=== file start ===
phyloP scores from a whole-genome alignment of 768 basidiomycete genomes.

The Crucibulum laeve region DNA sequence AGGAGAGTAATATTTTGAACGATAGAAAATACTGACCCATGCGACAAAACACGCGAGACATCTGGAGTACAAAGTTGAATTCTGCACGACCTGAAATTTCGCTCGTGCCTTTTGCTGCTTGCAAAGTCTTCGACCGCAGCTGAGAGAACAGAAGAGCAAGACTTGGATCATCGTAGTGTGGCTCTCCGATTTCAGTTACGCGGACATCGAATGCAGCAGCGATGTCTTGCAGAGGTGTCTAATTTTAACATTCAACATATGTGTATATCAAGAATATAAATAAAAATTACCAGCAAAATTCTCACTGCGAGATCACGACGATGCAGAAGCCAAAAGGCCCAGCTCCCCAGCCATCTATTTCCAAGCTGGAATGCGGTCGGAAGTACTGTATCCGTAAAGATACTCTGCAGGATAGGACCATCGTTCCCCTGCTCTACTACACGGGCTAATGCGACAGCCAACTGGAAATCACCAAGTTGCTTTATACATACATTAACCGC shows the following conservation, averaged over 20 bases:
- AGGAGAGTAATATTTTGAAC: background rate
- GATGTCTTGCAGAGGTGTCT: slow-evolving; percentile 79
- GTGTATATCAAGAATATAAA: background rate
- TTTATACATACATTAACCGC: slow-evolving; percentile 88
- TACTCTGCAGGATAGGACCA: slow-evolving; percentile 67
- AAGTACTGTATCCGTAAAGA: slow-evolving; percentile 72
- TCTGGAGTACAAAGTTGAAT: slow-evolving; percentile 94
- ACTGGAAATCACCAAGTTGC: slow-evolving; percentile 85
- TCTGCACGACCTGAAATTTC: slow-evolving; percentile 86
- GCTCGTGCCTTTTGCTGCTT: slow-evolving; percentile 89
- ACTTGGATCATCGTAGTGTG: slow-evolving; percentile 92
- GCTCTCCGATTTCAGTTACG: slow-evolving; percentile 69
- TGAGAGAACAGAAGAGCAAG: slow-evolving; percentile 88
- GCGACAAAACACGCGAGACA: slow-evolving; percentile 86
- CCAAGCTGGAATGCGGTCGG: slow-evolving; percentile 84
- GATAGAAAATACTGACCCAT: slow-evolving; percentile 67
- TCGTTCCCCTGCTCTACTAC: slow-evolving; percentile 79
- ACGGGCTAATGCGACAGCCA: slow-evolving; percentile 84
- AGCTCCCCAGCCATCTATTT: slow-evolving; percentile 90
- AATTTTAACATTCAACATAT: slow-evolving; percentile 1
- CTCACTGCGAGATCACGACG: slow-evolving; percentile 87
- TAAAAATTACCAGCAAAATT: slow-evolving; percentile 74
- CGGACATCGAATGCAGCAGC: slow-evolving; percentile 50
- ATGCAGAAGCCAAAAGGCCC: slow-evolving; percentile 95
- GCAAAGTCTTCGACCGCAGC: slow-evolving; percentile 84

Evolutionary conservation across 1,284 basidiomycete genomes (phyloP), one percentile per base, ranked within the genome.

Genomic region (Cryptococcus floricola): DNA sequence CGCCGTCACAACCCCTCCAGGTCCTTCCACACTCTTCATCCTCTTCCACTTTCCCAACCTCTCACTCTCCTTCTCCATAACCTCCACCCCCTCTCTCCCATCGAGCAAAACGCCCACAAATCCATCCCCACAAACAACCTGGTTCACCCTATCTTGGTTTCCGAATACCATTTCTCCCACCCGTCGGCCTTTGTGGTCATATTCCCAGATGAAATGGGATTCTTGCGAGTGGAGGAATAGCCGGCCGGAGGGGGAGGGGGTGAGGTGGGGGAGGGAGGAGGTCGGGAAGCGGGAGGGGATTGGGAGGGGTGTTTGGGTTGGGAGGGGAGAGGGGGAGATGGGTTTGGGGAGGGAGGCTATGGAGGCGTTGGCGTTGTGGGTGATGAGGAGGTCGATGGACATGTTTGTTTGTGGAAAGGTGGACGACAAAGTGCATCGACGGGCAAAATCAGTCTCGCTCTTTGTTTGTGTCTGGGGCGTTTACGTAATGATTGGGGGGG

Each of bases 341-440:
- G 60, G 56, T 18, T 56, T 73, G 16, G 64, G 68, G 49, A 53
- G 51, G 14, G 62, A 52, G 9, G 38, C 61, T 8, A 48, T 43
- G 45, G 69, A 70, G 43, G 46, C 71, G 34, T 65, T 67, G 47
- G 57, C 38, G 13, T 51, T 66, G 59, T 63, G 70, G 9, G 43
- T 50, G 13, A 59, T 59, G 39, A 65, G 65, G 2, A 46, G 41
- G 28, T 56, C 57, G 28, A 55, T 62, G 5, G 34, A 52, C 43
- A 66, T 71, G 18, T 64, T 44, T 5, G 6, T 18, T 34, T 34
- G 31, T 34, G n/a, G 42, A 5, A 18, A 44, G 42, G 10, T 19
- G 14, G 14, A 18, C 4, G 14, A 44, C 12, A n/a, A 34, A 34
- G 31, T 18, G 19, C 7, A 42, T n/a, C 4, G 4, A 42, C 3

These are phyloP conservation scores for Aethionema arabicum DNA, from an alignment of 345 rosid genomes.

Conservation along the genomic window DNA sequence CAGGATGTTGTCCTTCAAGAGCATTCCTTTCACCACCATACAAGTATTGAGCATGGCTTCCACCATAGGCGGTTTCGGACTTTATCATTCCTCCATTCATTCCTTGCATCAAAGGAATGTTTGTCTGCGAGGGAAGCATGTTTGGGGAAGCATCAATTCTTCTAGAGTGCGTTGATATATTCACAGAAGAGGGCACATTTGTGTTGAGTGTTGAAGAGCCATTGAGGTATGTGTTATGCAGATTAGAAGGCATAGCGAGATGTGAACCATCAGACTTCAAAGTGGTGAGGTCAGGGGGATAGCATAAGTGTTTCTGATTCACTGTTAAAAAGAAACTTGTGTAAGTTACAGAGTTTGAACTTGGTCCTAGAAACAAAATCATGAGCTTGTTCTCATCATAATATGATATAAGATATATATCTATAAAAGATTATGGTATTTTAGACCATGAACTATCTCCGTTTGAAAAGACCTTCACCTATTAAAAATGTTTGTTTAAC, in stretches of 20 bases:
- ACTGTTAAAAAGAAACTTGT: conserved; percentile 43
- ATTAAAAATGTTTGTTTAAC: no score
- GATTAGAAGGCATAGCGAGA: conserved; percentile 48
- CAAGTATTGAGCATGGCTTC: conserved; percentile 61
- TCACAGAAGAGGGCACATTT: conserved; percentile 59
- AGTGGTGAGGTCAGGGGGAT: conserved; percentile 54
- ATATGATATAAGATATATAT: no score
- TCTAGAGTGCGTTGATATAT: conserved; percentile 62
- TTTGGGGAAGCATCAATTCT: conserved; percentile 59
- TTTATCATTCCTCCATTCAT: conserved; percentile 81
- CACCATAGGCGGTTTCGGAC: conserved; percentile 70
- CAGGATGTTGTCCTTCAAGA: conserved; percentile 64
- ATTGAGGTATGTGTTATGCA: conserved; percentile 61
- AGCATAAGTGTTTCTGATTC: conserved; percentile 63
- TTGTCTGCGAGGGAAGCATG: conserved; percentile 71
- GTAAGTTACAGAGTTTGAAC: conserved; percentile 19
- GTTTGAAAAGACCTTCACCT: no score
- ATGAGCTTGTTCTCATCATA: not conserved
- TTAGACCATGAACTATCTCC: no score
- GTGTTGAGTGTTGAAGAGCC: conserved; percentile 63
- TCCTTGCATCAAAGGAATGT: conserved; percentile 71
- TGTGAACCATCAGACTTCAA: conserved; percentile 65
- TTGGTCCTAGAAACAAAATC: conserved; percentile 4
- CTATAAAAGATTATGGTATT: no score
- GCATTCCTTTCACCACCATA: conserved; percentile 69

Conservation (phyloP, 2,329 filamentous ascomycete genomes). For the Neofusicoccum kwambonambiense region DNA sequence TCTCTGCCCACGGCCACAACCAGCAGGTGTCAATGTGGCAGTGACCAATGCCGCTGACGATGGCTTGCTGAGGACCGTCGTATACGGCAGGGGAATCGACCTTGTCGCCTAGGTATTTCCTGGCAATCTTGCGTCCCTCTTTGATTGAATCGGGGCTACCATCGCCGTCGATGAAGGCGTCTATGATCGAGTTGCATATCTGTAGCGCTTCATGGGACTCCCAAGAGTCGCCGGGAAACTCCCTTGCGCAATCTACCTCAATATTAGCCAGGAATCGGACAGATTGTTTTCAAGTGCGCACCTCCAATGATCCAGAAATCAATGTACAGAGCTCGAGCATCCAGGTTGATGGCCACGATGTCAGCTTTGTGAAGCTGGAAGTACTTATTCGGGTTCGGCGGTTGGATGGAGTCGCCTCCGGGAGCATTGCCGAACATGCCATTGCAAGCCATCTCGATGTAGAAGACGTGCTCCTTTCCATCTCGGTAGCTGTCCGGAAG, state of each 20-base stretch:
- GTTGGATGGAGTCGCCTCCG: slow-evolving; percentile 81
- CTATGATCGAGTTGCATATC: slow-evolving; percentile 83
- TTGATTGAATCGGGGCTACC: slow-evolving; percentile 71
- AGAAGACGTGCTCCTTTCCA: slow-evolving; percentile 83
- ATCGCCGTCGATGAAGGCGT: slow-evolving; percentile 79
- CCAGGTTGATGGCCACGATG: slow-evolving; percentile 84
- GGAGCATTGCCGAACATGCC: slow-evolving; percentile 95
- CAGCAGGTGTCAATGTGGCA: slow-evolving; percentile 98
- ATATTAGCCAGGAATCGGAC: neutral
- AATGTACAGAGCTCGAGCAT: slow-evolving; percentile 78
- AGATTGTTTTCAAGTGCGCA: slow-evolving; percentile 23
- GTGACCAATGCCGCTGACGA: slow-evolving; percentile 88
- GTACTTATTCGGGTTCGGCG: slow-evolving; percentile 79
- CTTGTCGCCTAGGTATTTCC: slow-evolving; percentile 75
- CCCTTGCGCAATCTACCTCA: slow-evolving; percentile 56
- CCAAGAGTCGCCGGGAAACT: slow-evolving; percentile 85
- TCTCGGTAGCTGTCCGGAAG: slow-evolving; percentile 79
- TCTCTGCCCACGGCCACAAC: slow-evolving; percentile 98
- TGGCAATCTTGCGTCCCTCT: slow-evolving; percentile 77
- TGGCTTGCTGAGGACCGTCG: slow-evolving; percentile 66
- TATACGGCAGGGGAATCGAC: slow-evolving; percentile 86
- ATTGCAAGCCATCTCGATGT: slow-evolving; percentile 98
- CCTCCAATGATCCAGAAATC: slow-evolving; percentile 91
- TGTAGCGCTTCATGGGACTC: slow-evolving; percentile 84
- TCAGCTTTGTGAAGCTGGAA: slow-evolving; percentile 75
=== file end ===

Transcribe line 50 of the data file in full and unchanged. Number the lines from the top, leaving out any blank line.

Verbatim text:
- TCTAGAGTGCGTTGATATAT: conserved; percentile 62